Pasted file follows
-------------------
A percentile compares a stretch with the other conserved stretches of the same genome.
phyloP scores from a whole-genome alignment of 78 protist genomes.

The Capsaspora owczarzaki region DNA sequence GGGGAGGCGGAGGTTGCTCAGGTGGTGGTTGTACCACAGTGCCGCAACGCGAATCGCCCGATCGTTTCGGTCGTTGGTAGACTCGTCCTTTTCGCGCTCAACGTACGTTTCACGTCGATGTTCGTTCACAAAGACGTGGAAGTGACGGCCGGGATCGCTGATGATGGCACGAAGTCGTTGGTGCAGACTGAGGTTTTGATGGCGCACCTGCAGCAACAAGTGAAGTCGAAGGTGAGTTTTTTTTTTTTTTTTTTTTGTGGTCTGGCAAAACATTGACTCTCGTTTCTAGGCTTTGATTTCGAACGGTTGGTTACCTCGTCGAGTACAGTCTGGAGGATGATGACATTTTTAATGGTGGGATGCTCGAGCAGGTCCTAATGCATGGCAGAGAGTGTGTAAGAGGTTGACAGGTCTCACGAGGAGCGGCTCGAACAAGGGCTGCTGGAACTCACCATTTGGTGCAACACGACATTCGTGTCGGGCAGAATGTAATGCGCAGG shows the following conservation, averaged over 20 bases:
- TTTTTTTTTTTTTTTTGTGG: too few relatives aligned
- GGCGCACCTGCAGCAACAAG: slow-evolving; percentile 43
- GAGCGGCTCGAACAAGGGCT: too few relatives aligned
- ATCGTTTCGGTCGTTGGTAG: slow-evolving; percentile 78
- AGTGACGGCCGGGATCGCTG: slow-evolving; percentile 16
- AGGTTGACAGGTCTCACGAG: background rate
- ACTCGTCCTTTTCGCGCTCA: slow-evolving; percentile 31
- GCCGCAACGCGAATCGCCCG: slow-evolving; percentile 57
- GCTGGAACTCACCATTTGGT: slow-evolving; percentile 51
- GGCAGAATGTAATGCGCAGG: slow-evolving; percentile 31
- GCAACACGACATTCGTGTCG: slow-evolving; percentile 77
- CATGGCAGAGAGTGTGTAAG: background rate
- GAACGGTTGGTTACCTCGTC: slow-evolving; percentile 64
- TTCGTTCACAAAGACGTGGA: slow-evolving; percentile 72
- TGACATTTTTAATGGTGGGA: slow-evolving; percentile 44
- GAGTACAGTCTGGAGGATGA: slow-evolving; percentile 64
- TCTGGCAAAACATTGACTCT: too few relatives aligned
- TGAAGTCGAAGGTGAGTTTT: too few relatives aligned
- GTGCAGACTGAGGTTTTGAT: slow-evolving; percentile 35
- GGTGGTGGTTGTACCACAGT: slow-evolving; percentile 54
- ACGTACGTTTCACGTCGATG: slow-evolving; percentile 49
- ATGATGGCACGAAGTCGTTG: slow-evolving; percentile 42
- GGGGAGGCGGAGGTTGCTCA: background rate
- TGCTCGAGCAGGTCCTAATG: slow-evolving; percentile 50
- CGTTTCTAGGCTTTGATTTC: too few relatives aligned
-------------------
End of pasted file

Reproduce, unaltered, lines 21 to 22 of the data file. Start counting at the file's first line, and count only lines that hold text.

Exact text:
- TGAAGTCGAAGGTGAGTTTT: too few relatives aligned
- GTGCAGACTGAGGTTTTGAT: slow-evolving; percentile 35